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Prelude to the play Good Energies

 

In January 2011, at Birubigen Cinema at the Hagdud Ha’ivri Street in the old central station, Maayan Theare presented a political play. The play wasn’t written by an up and coming kicking Israeli young playwright from the Maayan magazine circles. Quite the opposite, the text was completely institutional, an abridged version of discussion number 230 of the Economics committee, which took place 3 months earlier, on the morning of the 5th of October, 2010.

 

Although the creators of the text are MP’s and Lobbyists not playwrights, and the actors weren’t professional, but artists and activists, the play managed to shock and amuse the audience who filled the theatre.

 

The play is the initiative of playwright and poet Yonatan Levy, who first tested the play on a group of teacher at the Anthroposophy stream at Ort Kiryat Tivon High School.  During the actual performance we used a shorter version than this one. The direction was collective and spontaneous. The characters were divided between the actors two hours before the show began, and the actors managed to sneak in a few minutes of rehearsals for staging purposes before the audience arrived.

 

In the background Israel’s Menorah symbol was projected, blinding the actors, and Israel’s flag was hung on the wall to create a formal backdrop.

The theatre didn’t have a long enough table so a ladder was placed horizontally to act as a formal discussion table.

 

The play began by reading the names and titles of the 41 gas tycoons invited to the meeting ( together with 27 MP’s). but when it seemed the list s getting too long, the reading was stopped. In order to bring out the two-faced-ness each one of the actors played two characters, often one that was in favor of raising the royalties payment and one that was opposing the idea. And so it happened that an actor who would play a particular character started a bitter argument with his other character. The identity of each character was symbolized by a folded piece of paper the actors raised up and down to signify the change in character.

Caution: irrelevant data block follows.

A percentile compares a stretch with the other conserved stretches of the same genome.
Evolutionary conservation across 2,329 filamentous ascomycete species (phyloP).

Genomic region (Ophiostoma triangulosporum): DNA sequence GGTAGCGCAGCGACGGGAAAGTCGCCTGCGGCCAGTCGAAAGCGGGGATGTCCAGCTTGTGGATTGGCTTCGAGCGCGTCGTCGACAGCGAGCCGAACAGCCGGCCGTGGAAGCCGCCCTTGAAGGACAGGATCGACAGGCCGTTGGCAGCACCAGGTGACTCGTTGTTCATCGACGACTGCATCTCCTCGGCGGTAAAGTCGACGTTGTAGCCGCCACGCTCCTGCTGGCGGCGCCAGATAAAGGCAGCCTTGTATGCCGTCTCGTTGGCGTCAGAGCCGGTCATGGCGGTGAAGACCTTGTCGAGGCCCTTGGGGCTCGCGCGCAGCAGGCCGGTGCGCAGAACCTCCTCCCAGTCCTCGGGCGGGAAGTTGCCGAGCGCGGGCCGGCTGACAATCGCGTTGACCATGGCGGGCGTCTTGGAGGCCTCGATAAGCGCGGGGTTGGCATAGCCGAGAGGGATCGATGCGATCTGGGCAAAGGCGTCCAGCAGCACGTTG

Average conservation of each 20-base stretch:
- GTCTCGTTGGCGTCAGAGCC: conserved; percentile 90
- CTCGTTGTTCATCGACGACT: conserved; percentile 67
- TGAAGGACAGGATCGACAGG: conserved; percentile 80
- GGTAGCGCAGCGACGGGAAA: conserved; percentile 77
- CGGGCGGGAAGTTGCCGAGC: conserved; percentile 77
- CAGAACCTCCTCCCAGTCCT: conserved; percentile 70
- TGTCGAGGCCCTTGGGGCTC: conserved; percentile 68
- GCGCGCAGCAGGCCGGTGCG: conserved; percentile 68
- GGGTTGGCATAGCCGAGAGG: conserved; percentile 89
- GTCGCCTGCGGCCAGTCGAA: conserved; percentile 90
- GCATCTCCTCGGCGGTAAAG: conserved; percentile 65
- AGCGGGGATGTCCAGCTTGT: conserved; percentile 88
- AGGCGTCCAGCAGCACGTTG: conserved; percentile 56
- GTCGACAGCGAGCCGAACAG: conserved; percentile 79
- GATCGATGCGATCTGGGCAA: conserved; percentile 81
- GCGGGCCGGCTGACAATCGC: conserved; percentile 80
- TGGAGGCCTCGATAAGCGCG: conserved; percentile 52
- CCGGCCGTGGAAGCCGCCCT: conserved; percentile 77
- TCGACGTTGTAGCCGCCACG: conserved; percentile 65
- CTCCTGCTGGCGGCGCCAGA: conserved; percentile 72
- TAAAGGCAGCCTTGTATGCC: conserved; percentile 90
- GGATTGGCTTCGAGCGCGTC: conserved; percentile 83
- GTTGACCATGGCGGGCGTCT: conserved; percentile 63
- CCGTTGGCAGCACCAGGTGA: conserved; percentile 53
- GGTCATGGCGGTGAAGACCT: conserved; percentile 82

The only moments they allowed themselves to get up from their chairs and improvise was when businessmen Itzchak Tshuva began his speech.

 

It was documentary theatre, in the sense that it was document-based. Seemingly, a play should be the fruit of someone’s imagination, however if the text wasn’t published on the Parliament’s website, would someone really believe it to be true and not just the fiction of a particularly witty mind writing a grotesque parody? Not to mention that the majority of the politicians, in the original play that took place at the Economics committee, merely mumbled out whatever it was someone told them to say.

 

 

Due to the public’s interest and the comic and dramatic attributes of the text, we decided it was important to venerate this protocol by printing it as a booklet, published by Maayan and Guerilla Culture, to be known as a proper theatre text. The full version can be found on the Economics Committee website. No need to mention that, like in the case of gas itself, the rights over the play belong to the public, not to us. Everyone is welcome to copy and perform this text without our permission. It’s a statement of claim about the way the country wishes to rob the future off its citizens, using hatred and anxiety. The name of the New Fund appears 16 times in the discussion, Iran mentioned 28 times, i.e every 7 minutes. Its worth mentioning that there is absolutely no connection between Iran and raising the gas royalties, that can be used for advancing the education sector, strengthening the health sector, and benefiting the future citizens of this country -  all of which are probably not on Iran’s top priorities list.

You simply cannot write a parody or a satirical play about this subject that will be more succinct, exciting and pathetic than this discussion.

 

The title Good Energies is based on the cynical campaign led by the gas companies in close timing with their attempt to try and take a bite at the Sheshinsky committee decisions, headed by the slogan Noble Energy – brining good energies to Israel.

 

In one of the most beautiful moment in the play, before Yoram Torbovitch (former head of Ulmert’s office, and who later on will claim that it’s not the tycoons who are greedy but the state itself), comes up to speak on behalf of Itzak Tshuva. As he is about to speak, MP Orit Zoaretz (Kadima) says “there are three spokespersons for one company and one that represents the –“ but she gets cut off. And indeed, the main character in the play  is the forgotten Israeli citizen, you, the reader.

 

Even if you’ll laugh, the joke is on you and your future.

 

Written by Roy Arad

 

Translated by: Sivan Gabrielovich